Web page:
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Updated ACE Report Reveals Progress, Persistent Disparities

Though the number of Hispanic and Black students enrolling in undergraduate programs has increased in recent years, completion rates continue to lag somewhat behind, according to a report released by the American Council on Education (ACE).

Dr. Ted MitchellDr. Ted MitchellThe Race and Ethnicity in Higher Education: 2024 Status Report” comprises updated data showing significant disparities in attainment levels among underrepresented groups by race and ethnicity despite growing diversity. It examines over 200 indicators to determine who accesses a variety of educational environments and experiences, to explore how student trajectories and outcomes differ by race and ethnicity, and to provide an overview of the racial and ethnic backgrounds of faculty, staff, and college presidents.

“Despite some progress, racial disparities are still alarmingly high, especially in light of the Supreme Court’s decision to end race-conscious admissions,” said ACE President Dr. Ted Mitchell. “This report is timely for everyone involved in higher education — administrators, researchers, policymakers. It allows us to examine the current state of race and ethnicity in higher education and strive to bridge these equity gaps.”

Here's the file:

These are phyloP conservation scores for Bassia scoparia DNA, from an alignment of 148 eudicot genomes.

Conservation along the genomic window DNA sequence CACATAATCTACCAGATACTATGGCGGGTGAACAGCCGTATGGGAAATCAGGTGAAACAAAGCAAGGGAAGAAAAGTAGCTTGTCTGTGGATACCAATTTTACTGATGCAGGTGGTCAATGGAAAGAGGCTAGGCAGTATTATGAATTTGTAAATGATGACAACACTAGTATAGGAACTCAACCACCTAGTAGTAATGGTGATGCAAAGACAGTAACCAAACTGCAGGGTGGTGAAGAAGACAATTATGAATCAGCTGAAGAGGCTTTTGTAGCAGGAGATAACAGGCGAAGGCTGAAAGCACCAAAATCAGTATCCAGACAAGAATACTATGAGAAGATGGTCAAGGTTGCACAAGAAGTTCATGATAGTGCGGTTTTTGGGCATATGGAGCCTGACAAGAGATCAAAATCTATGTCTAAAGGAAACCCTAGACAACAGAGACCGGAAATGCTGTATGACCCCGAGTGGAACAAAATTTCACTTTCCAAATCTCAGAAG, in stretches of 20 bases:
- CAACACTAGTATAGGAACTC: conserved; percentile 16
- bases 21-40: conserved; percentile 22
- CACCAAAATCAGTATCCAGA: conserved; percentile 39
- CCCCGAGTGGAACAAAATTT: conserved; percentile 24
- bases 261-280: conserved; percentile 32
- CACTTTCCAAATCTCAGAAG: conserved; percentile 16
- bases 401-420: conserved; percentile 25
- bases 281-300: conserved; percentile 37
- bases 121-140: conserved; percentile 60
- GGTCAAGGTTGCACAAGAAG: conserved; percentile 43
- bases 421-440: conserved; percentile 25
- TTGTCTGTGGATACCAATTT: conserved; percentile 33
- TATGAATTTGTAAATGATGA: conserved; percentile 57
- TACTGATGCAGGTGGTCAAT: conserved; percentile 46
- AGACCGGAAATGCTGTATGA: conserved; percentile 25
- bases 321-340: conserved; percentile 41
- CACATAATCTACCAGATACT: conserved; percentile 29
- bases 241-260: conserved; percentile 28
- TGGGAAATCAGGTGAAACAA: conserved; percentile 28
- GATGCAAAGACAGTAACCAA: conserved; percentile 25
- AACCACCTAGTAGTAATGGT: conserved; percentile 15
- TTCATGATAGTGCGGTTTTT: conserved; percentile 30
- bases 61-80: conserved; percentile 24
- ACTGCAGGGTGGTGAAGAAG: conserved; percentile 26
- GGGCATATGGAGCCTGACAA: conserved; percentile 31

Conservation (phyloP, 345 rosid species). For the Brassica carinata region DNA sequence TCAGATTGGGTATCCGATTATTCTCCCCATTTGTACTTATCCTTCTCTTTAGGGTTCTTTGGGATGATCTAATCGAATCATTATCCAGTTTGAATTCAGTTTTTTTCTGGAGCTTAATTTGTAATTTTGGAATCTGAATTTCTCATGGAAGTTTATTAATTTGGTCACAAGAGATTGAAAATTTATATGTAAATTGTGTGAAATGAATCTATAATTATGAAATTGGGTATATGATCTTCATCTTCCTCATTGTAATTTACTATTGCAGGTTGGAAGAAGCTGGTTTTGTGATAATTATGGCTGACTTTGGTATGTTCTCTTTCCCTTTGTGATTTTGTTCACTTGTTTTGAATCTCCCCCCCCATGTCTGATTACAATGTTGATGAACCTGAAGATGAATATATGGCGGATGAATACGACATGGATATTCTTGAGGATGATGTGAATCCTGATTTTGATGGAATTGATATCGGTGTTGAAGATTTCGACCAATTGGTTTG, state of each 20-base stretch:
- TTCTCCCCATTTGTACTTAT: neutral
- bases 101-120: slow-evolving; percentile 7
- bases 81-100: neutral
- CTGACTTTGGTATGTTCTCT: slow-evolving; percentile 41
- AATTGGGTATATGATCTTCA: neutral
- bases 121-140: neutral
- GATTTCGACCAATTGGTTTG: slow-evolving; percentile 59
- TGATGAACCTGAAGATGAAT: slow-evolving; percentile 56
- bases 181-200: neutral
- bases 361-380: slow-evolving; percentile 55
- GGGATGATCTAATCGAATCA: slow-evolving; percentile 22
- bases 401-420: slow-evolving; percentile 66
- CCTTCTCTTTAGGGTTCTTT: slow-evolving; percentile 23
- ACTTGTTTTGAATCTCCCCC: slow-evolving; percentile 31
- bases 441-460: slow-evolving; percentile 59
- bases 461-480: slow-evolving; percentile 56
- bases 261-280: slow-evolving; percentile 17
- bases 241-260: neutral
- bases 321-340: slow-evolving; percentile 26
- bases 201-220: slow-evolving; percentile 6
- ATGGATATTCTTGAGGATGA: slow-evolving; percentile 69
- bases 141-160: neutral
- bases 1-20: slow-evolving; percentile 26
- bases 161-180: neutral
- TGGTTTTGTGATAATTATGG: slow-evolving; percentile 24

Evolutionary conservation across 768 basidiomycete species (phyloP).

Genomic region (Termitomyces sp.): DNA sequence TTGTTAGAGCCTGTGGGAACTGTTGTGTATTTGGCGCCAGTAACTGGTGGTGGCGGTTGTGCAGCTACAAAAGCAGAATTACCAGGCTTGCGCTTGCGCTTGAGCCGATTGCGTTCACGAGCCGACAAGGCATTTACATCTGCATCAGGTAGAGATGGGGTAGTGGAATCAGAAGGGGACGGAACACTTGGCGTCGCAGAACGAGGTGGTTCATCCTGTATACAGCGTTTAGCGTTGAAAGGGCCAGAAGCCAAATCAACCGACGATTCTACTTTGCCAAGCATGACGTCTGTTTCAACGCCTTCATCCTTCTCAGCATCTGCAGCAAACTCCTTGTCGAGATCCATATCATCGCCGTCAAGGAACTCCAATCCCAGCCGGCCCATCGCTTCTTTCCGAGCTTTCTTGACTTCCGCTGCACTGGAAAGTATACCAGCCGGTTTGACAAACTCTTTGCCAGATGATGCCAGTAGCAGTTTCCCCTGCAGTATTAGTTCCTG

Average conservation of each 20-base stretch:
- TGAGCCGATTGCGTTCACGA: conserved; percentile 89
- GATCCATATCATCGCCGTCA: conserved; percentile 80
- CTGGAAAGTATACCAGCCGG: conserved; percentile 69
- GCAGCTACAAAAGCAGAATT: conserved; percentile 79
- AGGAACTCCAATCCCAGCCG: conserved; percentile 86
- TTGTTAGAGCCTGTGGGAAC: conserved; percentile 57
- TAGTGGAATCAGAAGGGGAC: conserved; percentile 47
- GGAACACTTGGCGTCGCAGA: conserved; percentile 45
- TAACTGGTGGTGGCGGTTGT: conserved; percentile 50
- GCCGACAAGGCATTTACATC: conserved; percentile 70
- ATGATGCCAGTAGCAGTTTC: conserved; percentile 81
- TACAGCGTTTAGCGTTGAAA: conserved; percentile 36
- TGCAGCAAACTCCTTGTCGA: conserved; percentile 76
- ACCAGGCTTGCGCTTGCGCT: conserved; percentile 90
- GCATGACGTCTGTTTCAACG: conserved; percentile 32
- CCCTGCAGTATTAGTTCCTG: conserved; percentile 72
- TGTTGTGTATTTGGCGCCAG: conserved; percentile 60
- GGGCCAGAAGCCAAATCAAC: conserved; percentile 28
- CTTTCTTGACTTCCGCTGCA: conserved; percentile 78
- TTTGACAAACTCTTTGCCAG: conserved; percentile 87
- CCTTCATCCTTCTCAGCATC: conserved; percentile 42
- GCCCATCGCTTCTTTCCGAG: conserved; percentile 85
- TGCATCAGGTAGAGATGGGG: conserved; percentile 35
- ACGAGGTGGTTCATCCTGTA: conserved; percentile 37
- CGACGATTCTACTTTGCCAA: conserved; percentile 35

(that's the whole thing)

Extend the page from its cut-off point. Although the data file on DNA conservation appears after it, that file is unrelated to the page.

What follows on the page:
For example, the report found that the number of Hispanic or Latino students earning bachelor’s degrees rose about 10%, from 2002 to 2022, but the rates for white and Asian students grew even faster. Completion rates for Black students — who also borrow at the highest rates (49.7%) across sectors and income groups — were consistently lower than those of any other racial and ethnic group.

Bachelor’s degrees were mainly earned by Asian, white, and multiracial students, while other minority groups earned a larger share of associate degrees and certificates, according to the report.

At an event in Washington, D.C., on Tuesday, ACE leaders discussed the findings, followed by a panel that included higher education leaders and advocates. 

"Many things have advanced, but the work goes on," said Lodriguez Murray, senior vice president of public policy and government affairs at the United Negro College Fund (UNCF). "This data is right in front of our face, and we have to decide where in higher education we want to go?"

The leaders called for the doubling of Pell Grants to help make higher education more affordable and accessible. 

"We have to focus on effective practices that are supporting our students," said Dr. Rowena Tomaneng, president of San Jose City College and Asian Pacific Americans in Higher Education.

The report builds on the findings from preceding publications in the "Race and Ethnicity in Higher Education" series, taken from eight data sources including the U.S. Department of Education and U.S. Census Bureau.

Jamal Watson contributed to this article.

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